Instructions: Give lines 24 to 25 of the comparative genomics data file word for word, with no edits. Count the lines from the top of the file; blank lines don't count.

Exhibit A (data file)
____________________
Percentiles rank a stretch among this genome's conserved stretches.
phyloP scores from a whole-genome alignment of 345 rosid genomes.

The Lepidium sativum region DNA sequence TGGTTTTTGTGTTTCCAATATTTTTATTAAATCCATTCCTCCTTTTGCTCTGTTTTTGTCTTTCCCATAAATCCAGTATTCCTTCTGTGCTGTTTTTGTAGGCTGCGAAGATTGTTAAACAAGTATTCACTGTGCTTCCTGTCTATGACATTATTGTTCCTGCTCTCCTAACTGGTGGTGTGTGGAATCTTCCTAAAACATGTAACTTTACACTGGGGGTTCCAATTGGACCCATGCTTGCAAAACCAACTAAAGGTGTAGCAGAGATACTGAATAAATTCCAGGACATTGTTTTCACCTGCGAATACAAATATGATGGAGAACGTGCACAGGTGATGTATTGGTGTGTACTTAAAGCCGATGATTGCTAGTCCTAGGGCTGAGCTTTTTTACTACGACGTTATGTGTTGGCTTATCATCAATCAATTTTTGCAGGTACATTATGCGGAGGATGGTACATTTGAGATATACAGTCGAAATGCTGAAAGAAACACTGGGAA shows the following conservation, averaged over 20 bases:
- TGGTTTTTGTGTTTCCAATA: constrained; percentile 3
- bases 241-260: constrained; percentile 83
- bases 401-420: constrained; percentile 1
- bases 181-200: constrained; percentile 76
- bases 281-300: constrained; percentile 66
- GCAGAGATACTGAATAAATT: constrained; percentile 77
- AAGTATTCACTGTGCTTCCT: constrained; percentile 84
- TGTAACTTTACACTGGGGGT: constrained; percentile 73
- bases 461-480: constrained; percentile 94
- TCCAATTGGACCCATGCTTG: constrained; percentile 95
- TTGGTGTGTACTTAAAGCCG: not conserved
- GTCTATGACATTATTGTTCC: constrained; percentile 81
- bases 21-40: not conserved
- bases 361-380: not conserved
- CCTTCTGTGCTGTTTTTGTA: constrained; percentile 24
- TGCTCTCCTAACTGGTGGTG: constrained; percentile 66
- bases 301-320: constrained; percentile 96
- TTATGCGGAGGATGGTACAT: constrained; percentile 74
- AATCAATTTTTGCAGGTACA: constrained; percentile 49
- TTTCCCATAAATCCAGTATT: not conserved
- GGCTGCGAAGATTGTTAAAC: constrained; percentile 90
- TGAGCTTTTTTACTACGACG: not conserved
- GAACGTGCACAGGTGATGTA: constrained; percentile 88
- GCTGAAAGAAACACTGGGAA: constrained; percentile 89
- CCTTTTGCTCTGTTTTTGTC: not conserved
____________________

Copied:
- GGCTGCGAAGATTGTTAAAC: constrained; percentile 90
- TGAGCTTTTTTACTACGACG: not conserved